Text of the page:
Paleonews

Il blog dedicato ai Paleontologi !!!!

2009-05-21 – Cosenza, ITA: Inaugurato il nuovo Museo di Paleontologia

Inaugurato all’Unical il Museo di Paleontologia
E’ stato inaugurato in settimana il Museo di Paleontologia dell’Università della Calabria.
per ulteriori informazioni ecco il link all`articolo,
e soprattutto il link al sito del museo: http://museopaleo.unical.it/index.php

maggio 21, 2009 Pubblicato da | - Italia, Europa, Musei, Paleontology / Paleontologia, Places | , , , , , | Lascia un commento

2009-01-25 – Burgess Shale fossils at the Royal Ontario Museum

‘A Fossil Paradise’ At Royal Ontario Museum

One hundred years ago a discovery was made that drastically changed our view of the history of life on Earth. The Royal Ontario Museum (ROM) presents A Fossil Paradise: The Discovery of the Burgess Shale by Charles D. Walcott, an exploration of the Burgess Shale’s early excavations, including vintage panoramic photos, site artifacts and a profile of the man who made the great discovery as told by his personal field notes and letters.

Considered one of the most important finds in palaeontology, the Burgess Shale was humankind’s first view into some of the most ancient and bizarre animals to inhabit our planet 500 million years ago. From January 31, 2009 to April 26, 2009, the exhibition will be presented on Level 2 of the Hilary and Galen Weston Wing, next to a display of fossils from the ROM’s own storerooms, the largest and most diverse collection of Burgess Shale specimens in the world.

“The origin of today’s animal diversity can be traced back to half-billion years in the superbly preserved fossils of the Burgess Shale,” said Jean-Bernard Caron, Associate Curator, Invertebrate Palaeontology. “The period when these animals lived shortly followed a time of massive evolutionary changes and experimentations, known as the Cambrian Explosion. Today, these fossils continue to marvel scientists and public alike in providing important clues on this unique chapter in the history of life.”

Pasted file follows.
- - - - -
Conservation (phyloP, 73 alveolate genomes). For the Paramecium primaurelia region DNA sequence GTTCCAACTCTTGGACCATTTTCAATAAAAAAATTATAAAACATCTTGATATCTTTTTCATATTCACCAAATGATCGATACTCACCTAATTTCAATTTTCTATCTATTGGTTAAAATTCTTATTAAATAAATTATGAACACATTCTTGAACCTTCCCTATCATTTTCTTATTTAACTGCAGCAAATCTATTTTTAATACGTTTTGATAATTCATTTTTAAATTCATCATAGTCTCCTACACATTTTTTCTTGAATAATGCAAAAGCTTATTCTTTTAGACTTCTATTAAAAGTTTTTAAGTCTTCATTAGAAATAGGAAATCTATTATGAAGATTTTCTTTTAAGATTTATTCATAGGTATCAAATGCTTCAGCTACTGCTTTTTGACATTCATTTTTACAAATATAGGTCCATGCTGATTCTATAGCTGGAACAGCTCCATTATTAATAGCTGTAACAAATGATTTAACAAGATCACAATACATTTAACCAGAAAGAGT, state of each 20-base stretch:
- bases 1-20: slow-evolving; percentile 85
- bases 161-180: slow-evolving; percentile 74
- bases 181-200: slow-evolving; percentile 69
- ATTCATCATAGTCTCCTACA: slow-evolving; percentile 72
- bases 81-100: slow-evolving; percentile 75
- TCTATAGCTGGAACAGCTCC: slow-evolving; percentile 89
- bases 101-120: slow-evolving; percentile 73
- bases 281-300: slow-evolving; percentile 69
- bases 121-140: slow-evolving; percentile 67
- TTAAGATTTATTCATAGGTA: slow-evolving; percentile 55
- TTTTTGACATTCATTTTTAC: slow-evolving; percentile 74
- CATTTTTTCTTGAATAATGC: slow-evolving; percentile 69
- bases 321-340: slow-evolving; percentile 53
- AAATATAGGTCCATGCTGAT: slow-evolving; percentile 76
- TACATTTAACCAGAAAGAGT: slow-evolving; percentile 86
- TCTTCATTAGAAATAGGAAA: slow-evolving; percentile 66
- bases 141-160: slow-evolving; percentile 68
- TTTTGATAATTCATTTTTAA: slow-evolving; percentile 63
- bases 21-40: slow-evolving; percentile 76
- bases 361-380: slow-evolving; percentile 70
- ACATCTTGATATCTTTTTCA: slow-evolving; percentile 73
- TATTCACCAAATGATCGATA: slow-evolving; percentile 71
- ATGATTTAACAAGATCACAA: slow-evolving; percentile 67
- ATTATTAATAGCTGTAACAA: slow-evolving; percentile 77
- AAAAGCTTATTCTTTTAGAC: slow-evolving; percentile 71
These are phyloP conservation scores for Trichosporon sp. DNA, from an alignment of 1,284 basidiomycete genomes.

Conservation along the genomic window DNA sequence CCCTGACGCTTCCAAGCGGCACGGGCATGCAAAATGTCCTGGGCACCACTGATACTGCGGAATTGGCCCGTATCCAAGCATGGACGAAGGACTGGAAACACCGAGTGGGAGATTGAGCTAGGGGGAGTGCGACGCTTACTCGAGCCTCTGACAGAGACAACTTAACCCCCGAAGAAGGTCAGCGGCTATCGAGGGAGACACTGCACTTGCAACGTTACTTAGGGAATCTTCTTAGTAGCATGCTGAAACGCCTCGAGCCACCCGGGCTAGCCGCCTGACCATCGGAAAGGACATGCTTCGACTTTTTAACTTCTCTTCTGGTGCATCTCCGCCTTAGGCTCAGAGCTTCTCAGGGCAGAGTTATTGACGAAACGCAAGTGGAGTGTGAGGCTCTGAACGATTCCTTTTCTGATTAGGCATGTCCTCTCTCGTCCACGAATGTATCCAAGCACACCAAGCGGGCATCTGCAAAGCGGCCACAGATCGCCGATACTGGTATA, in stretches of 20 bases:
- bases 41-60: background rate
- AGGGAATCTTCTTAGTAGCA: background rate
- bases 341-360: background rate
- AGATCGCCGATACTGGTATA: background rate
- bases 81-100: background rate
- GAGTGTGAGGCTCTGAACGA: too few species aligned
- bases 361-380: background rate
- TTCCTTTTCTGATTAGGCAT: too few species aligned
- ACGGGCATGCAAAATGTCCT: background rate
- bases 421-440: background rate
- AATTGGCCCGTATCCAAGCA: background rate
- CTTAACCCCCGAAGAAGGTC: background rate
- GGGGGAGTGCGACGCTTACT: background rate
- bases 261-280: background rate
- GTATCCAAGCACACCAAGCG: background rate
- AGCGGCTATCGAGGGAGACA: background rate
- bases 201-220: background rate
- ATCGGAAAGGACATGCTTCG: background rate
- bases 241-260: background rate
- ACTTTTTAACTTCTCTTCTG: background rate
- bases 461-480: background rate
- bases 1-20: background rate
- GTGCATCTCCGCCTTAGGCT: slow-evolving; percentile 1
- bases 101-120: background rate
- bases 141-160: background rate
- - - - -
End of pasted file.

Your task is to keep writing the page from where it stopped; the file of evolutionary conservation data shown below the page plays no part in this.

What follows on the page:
The Burgess Shale is located in the UNESCO World Heritage Canadian Rocky Mountain Parks, near the town of Field, British Columbia. The spot contains some of the world’s most spectacularly preserved fossilized remains of soft-bodied organisms that evolved in the Cambrian Period, 500 million years ago. Concealed within layers of rock are fine details of their anatomy, allowing a greater understanding of the ecology, diversity and evolution of animal communities during that period. American Charles Doolittle Walcott (1850-1927), discovered the most important of the Burgess Shale sites in 1909 while serving as the Fourth Secretary of the Smithsonian Institution in Washington, D.C., and regularly returned to the Burgess Shale until 1924 when, at the age of 74, he had collected over 65,000 specimens.

Vintage Photography

Walcott used photography to document his scientific work. While this was an important means of documenting scientific findings, field photography in the early 1900s was extremely cumbersome. Walcott preferred glass-plate negatives, which meant hauling heavy glass over the mountains by horse. It was also often necessary to send test photo shots all the way to Washington, D.C. to be developed and back before he knew whether to adjust the camera. Despite these hardships, by the time of his last expedition, Walcott had taken 650 photographic panoramas of the Canadian Rockies.

A Fossil Paradise includes eight of these oversize vintage panoramic photographs that demonstrate the scenic grandeur of the area and document a geologist at work in the early 20th century. Also on display is a 2.5 metre (over 8 feet) wide panorama taken from Burgess Pass by Walcott in 1911, the largest photograph ever published by National Geographic. Visitors can also see a circa 1908 R.B. Cirkut camera of the type used by Walcott. — www.rom.on.ca

source: http://www.huliq.com/13/76678/%E2%80%98-fossil-paradise%E2%80%99-royal-ontario-museum